Mac versus PC—the war will rage on for at least another 20 years, I suppose. The battle lines have been drawn, but I see no reason for it. We're all hard-wired to prefer one over the other.
PCs are the epitome of logic: 1+1=2, and that's that. Macs are "intuitive" and "user-friendly." They think the same way that you do. Right? Well, maybe.
Have you ever been gabbing with a girlfriend for hours, hopping from one subject to the next, and stopped the conversation to ask, "Wait, what were we talking about?" If I was that girlfriend, I could have told you.
Have you ever fallen down a rabbit hole on IMDb, lost an hour, and couldn't, for the life of you, figure out how you ended up on the page for 2 Broke Girls? Easy. It's because you were watching The Avengers, and Agent Coulson looked familiar. You looked him up, and saw that he was played by Clark Gregg, from The New Adventures of Old Christine. His character was married to Emily Rutherfurd, and where have you seen her before? Oh yeah, Will and Grace. And while we're here, let's see what Megan Mullally has been up to. Oh, that's right! She guested on Happy Endings a few times as Penny's mom. And now that you think about it, you always meant to look up that cute guy who played Penny's fiancé, Pete. Oh, shit, it's Nick Zano, who also played Max's on-again, off-again boyfriend on 2 Broke Girls!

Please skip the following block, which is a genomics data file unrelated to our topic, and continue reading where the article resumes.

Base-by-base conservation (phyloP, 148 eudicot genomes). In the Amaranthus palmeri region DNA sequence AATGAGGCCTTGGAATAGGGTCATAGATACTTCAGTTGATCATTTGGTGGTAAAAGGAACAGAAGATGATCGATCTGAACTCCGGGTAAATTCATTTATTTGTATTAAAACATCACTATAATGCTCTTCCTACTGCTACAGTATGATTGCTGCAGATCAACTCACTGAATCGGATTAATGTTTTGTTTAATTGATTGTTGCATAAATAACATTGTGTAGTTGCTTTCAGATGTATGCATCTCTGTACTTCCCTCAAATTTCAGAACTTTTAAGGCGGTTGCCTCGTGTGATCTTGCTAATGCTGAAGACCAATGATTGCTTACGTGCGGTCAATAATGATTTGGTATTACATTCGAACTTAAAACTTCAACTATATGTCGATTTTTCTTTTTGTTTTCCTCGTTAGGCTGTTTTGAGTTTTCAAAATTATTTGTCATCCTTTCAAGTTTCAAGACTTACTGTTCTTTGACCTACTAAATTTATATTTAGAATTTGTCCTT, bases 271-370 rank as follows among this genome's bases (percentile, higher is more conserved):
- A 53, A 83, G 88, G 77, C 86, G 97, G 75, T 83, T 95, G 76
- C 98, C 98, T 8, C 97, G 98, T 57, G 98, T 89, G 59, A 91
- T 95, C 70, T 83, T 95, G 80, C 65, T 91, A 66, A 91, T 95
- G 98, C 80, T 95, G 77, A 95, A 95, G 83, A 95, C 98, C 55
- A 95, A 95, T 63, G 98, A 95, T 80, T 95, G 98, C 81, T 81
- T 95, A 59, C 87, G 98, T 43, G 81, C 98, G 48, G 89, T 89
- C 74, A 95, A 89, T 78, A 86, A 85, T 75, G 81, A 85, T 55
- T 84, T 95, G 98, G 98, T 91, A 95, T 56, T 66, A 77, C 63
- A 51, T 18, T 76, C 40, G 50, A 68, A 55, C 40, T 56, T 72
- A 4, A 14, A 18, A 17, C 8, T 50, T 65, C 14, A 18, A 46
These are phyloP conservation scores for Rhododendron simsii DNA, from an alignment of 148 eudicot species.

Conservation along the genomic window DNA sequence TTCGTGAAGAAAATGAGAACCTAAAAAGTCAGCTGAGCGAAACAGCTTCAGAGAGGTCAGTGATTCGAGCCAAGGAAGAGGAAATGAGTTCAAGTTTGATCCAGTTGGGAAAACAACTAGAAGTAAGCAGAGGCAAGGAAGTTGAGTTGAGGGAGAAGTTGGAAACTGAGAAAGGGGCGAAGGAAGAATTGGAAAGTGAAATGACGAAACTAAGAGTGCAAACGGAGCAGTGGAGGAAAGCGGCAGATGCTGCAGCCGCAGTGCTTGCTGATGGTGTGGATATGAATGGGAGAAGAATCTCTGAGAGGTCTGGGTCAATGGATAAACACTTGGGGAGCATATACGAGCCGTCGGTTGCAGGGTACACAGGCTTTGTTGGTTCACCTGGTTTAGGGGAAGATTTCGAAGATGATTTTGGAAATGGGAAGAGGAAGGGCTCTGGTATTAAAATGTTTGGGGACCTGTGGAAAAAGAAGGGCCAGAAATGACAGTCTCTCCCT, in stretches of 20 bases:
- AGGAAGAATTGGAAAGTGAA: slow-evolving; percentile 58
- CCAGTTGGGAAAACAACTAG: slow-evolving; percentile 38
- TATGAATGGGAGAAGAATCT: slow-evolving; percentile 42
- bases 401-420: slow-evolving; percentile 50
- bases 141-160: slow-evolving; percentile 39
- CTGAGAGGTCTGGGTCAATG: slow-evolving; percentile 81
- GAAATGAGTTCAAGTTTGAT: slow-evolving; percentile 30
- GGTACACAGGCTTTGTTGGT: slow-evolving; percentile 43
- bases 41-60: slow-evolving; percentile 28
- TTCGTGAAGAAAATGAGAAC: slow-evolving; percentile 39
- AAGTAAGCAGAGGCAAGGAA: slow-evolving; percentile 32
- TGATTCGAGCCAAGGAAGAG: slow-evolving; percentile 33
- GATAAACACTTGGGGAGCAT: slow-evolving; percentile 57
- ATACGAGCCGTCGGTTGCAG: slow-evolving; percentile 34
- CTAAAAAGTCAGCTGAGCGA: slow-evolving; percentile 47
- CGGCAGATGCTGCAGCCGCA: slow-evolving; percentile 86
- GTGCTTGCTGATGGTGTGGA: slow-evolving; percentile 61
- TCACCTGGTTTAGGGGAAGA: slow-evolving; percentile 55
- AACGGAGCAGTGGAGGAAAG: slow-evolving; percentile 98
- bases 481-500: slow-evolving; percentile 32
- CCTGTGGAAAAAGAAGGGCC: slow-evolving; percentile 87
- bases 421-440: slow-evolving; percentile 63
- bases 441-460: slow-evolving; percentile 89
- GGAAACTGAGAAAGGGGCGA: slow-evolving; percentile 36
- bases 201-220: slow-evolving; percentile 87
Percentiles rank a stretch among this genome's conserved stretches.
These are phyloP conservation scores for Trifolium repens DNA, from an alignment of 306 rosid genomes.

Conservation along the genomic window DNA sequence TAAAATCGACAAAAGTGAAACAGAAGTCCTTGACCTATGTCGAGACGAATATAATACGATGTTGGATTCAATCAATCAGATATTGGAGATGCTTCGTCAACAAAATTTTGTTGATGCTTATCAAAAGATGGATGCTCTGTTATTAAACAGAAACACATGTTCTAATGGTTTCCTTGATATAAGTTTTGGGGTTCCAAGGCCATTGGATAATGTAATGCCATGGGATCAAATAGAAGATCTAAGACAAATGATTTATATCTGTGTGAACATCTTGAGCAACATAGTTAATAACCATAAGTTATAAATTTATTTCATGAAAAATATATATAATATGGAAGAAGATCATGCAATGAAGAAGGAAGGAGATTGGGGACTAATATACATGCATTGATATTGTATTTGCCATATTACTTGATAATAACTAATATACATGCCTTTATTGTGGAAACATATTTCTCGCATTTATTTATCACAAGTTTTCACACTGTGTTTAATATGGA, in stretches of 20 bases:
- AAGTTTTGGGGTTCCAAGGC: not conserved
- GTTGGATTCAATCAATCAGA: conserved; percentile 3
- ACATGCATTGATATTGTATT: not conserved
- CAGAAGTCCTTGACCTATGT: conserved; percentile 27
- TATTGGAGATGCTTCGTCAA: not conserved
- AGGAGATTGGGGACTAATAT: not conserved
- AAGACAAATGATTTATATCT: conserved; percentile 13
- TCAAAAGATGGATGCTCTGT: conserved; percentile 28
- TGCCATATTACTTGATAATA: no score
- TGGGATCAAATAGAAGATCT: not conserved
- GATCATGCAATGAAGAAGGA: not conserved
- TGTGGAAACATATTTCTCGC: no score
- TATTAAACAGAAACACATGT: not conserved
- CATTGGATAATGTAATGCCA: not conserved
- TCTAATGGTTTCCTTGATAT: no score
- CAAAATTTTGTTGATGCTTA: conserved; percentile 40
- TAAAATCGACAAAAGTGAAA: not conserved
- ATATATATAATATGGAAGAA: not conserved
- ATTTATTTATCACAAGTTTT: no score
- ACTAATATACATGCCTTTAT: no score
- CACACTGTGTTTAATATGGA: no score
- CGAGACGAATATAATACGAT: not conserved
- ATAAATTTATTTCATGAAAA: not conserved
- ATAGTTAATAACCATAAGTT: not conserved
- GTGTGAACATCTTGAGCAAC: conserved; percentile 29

And there you go. Obviously, I am awesome at playing Six Degrees of Kevin Bacon.
Sometimes, I'll spit out a random bon mot at my husband, and he'll ask me what made me think of that. I'll take him on a fantastic voyage though my brain, detailing every thought I've had in the last two hours that led up to it (usually, it was lyrics from an early ‘90s hip hop song).
Is this normal? Do other people leave breadcrumb paths in their brains like I do? I did a little research.
Pay attention; I'm about to drop some science. The average human brain has about 100 billion neurons. Think of them as files, or web pages. Each neuron forms thousands of synapses with other neurons. Think of these as links. Now, all these neurons form all these synapses with each other to create neural networks. Think of them as webs, that are, like, brain-wide . . . aha!
The connections between neurons are not static. The more signals sent between two neurons, the stronger the connection grows . . . in the average brain. I submit to you that I do not have an average brain.
My brain is like a filing cabinet. Every pathway I make is traced in permanent marker. When my nose takes in the smell of garlic, every time, without fail, it's C:/Program Files/Recipes/Chicken Cacciatore/Garlic. It never leads me to that Italian restaurant I visited in 1997, or my husband's made-from-scratch marinara. My brain just doesn't work that way.
And, so, friends, this is how I know, beyond a doubt, that I am a PC.
So what does your brain look like? Graph paper or spider webs? Nice, clean Target aisles, or more like a dusty bodega? Am I alone here?
This post originally appeared on In the Powder Room.